Case Caption: Crystal Irons v. People of the Virgin IslandsCase Number: S. Ct. Crim. No. 2010-0042Date: 09/21/2012Author: Cabret, Maria M. Citation: Summary:

The Superior Court did not err in correcting and reducing a sentence it had previously imposed without requiring the defendant's presence in court at the time the sentence was corrected. After the defendant entered a plea agreement and pled guilty to second degree murder, at sentencing the trial court erroneously sentenced her for the additional crime of using a dangerous weapon during the commission of a crime of violence, a weapons count that was not included in the plea. The court shortly thereafter corrected this mistake, deleting the punishment for the weapons offense, but defendant had been transported by corrections officers by that time, and was not present in court at that time. Neither the rules of the Superior Court nor the United States Constitution, require a defendant's presence when a sentence is reduced. This was not a "critical stage" of sentencing, as the sentence had already been imposed, and the defendant's absence from the subsequent hearing did not affect the fairness of the procedure and was not unconstitutional. Sentencing this defendant to 25 years' imprisonment for second degree murder was also not an abuse of discretion. Reading the sentencing transcript as a whole, it is clear that the Superior Court did not apply a uniform policy in sentencing this defendant but considered a number of factors, some in her favor and some against and, in the end, sentenced her to less than the People's recommendation and to considerably less than the maximum penalty she could have received under Virgin Islands law. The judgment of the Superior Court is affirmed.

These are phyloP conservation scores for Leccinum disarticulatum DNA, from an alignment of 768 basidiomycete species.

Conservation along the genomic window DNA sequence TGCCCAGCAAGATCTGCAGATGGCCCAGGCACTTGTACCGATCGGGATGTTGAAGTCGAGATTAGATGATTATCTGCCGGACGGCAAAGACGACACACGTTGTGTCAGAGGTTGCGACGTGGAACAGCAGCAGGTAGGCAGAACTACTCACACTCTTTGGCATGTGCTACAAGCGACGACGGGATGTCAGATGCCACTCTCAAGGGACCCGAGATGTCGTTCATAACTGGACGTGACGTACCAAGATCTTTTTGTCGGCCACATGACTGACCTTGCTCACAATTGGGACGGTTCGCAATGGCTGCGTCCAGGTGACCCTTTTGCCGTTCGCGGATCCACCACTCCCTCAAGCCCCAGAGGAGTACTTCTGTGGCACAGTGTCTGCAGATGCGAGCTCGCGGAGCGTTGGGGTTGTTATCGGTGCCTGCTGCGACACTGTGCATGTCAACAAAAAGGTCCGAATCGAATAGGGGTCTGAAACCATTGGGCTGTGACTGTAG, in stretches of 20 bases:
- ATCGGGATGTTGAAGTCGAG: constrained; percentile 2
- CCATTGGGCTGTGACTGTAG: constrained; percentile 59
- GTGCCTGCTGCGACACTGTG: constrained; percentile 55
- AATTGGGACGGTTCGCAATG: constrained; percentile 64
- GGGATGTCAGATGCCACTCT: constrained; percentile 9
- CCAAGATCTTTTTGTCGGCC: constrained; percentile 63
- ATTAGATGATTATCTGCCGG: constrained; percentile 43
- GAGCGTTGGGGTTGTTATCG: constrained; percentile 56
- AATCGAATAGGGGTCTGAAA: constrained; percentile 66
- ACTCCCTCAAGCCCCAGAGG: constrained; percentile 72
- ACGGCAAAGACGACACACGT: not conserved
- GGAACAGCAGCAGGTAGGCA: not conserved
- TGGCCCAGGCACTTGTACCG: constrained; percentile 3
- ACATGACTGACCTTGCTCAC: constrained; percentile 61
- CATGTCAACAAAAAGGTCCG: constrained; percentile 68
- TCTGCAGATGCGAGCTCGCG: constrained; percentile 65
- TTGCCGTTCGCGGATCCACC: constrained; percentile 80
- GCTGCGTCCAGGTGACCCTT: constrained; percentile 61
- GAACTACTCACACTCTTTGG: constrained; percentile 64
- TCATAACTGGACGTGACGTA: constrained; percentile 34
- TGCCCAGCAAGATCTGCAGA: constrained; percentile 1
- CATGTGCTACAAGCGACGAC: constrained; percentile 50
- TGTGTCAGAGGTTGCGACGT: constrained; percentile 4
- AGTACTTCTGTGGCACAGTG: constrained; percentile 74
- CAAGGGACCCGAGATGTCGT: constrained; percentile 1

Attachment: Open Document or Opinion